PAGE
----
When Did It Become Wrong to be a Disney Princess?

the-little-mermaid-poster-mondo

You may be aware I have a small obsession with Disney. It’s an affliction I live with on a daily basis. So when I see someone proclaim, “I don’t want my daughter to be like a Disney Princess,” I question what he or she means. Why wouldn’t you want that?

I had a snarky paragraph linking you to other blogs and articles on why certain mother’s don’t want Disney raising their kids. I don’t want this to be a personal attack, so I took it all out. You can find them if you know how to use Google.

Blaming someone, or something else, for raising your kids a certain way is ignorant. This is about as close as I’m going to get on the topic of feminism; when an author was asked her least favorite princess, her response was Ariel. “My least favorite is probably Ariel. She gives up her voice to get a man. That’s the worst metaphor ever!” Ok, deep breaths…

First of all, well done skipping over the part where her father destroyed her room of artifacts. Ariel was sixteen, what do you think happens when you destroy a sixteen year olds room? She runs off and does something stupid. Plus Ariel was always interested in the human world and wanted legs. Ahem…

“I wanna be where the people are
I wanna see, wanna see them dancin’
Walking around on those – what do you call ’em?
Oh – feet!”

And later…

“What would I give if I could live out of these waters?
What would I pay to spend a day warm on the sand?”

She already wanted to be up there! Prince Eric was just the kicker, who happens to treat her really well. Remember their first (in person) encounter, she was basically naked, and his eyes stayed up top the entire time. Isn’t that a common complaint of women with men? Their eyes drift.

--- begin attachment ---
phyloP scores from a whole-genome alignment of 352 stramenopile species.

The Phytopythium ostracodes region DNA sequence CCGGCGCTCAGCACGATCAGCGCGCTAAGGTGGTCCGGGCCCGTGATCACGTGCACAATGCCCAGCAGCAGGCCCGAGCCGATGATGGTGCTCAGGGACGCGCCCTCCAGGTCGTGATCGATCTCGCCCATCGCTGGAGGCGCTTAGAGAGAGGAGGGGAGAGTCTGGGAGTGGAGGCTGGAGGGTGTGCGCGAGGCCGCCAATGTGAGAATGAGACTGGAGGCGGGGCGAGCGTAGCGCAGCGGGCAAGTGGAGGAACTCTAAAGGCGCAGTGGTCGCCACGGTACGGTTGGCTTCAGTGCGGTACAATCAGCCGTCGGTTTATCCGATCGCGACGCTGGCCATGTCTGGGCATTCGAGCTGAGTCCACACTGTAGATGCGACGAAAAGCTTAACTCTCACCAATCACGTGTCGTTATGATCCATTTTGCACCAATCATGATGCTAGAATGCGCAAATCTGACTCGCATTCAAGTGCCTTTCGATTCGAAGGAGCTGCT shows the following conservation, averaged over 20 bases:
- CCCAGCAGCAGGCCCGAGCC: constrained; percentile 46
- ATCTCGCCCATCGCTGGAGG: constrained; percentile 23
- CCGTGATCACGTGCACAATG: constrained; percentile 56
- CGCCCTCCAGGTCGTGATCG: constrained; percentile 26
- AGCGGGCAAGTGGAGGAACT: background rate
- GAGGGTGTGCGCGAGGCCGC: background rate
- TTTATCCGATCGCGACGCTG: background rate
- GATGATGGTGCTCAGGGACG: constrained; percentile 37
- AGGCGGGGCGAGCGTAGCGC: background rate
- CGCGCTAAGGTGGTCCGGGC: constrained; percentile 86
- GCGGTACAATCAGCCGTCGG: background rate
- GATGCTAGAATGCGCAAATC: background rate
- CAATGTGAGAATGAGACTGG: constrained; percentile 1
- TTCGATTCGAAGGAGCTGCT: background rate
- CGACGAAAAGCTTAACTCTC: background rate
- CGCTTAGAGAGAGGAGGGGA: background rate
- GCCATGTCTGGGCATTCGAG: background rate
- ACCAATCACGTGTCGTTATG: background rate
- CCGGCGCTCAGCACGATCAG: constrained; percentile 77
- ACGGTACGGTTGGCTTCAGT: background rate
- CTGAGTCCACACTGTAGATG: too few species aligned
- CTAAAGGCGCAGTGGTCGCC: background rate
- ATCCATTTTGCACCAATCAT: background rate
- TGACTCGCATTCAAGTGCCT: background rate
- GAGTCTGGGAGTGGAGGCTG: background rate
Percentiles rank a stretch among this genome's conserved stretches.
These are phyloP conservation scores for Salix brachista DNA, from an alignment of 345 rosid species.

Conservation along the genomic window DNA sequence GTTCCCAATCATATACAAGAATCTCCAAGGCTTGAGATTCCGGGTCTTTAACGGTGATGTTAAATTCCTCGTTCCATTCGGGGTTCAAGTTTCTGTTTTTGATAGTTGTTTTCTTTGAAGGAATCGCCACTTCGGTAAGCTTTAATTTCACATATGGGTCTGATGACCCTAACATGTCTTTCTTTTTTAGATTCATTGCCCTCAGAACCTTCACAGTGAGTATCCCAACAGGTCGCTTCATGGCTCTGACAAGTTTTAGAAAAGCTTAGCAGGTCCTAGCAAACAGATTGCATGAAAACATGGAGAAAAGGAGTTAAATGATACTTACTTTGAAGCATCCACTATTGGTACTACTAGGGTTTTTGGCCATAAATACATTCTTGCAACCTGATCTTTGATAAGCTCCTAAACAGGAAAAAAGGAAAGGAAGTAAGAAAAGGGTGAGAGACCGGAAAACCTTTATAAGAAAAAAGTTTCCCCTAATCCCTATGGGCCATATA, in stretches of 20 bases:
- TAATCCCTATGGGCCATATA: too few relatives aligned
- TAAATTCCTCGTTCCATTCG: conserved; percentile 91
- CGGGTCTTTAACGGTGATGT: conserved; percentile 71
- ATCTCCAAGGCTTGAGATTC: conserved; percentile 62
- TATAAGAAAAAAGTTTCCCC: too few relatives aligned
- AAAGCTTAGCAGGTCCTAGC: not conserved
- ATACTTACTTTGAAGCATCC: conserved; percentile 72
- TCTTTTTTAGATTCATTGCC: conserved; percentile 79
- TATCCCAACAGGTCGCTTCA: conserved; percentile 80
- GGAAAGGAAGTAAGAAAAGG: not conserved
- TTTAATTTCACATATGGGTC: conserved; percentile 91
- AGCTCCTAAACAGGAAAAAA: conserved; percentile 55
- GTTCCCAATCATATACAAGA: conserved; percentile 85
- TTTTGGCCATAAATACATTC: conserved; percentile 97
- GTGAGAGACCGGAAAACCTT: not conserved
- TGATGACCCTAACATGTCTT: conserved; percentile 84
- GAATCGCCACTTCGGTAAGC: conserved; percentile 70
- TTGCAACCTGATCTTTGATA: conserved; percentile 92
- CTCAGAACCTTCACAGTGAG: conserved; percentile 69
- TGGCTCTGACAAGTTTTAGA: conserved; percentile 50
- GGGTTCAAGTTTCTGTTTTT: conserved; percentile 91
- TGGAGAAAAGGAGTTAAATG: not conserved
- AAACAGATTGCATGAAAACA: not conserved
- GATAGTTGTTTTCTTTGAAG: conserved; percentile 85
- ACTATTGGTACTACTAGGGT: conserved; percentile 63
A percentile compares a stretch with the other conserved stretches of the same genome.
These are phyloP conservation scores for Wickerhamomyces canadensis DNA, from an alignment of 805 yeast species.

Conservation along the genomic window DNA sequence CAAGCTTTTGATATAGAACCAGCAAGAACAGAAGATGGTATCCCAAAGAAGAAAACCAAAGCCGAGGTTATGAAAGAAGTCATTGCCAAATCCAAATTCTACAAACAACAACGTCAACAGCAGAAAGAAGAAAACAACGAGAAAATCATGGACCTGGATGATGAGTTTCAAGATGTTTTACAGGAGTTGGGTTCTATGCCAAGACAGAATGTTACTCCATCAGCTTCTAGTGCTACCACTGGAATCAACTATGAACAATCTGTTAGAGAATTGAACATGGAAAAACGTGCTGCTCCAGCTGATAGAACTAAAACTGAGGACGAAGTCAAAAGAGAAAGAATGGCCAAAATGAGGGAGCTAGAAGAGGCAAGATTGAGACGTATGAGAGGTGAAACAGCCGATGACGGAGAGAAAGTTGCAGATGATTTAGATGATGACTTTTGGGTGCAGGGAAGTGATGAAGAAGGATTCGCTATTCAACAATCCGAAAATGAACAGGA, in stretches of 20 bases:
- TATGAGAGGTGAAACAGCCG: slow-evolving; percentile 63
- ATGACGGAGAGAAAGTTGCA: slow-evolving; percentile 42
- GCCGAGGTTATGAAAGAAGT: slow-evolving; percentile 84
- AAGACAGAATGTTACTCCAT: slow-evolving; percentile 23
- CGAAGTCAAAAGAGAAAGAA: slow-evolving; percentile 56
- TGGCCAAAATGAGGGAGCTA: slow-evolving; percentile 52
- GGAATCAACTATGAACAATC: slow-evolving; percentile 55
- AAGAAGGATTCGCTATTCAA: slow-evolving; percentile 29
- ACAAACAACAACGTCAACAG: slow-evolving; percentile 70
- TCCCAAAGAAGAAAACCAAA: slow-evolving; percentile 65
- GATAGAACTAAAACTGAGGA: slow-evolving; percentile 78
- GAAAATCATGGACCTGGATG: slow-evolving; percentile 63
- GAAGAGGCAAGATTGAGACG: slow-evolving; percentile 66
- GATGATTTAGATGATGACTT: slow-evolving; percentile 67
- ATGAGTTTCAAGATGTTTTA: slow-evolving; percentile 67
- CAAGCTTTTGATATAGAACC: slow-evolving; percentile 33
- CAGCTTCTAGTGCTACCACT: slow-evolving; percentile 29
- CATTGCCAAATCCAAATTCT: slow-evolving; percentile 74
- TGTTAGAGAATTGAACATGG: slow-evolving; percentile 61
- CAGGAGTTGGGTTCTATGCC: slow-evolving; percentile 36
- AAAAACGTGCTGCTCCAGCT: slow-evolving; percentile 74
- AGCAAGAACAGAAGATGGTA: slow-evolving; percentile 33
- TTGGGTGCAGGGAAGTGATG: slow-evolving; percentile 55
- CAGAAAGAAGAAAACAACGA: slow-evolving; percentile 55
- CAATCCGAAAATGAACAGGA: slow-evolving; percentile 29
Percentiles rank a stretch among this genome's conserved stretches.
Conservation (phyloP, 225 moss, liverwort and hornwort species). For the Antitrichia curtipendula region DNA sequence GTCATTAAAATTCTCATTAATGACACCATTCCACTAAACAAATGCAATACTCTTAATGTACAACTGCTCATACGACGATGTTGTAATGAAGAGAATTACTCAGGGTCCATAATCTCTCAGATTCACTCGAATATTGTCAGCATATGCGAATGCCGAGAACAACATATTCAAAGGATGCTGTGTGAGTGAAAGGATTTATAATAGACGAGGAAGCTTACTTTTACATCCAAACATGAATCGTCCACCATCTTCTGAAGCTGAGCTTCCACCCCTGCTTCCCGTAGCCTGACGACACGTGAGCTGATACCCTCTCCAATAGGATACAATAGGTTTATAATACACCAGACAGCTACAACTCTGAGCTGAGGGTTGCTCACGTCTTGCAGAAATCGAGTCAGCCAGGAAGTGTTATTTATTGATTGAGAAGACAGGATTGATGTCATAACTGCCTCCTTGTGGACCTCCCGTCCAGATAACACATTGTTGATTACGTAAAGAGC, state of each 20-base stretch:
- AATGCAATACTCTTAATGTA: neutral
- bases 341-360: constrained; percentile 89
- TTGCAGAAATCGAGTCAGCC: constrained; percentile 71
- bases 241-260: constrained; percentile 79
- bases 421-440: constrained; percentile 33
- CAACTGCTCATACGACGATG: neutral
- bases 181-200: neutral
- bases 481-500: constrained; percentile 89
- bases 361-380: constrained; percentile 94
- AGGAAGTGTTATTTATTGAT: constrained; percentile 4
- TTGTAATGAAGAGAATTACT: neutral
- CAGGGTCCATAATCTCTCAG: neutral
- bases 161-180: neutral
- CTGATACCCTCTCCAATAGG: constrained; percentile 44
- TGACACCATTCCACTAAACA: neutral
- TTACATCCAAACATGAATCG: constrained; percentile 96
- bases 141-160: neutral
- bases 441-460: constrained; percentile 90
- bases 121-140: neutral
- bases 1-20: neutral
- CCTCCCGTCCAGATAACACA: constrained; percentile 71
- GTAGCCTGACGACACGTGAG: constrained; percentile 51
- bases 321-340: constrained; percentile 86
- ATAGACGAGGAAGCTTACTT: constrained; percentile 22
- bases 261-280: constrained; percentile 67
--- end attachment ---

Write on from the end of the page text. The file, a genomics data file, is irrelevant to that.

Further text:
Moving on…

If I had a daughter, I would want her to be like a Disney Princess. Her choice of which one!

Jasmine – She was locked in a castle for her entire life, and is being forced to marry some random absurdity of a man. She also has no mother, yet she is one of the kindest, sweetest people in all of Agrabah.

Tiana – She worked her ass off, and got nothing. So what happens? She is turned into a frog, works her ass off, falls in love, and then is rewarded with her own restaurant (not free mind you). Funny thing about owning a restaurant; you work your ass off the rest of your life.

tangled

Rapunzel – Another one locked away; this time in a tower. She was kidnapped as a child, and then forced to cure an old lady from getting more wrinkles. Granted, Rapunzel doesn’t know this, but all she wants to do is see the floating lanterns. Also, she is incredibly sweet, well mannered, and a bundle of joy.

Belle – Smart, courteous, and well-read. That should say enough. She then gives her own life to save her fathers, where she is forced to live with a beast and talking inanimate objects that can sing. It’s also implied she is stalked daily by the muscle bound Gaston.

Merida – She is forced into marrying one of three men, based on a contest of skill. What does she do? She wins the damn contest herself. Sure, she accidently turns her mother into a bear and almost dies a dozen times. (Side note, this is a really underrated movie.)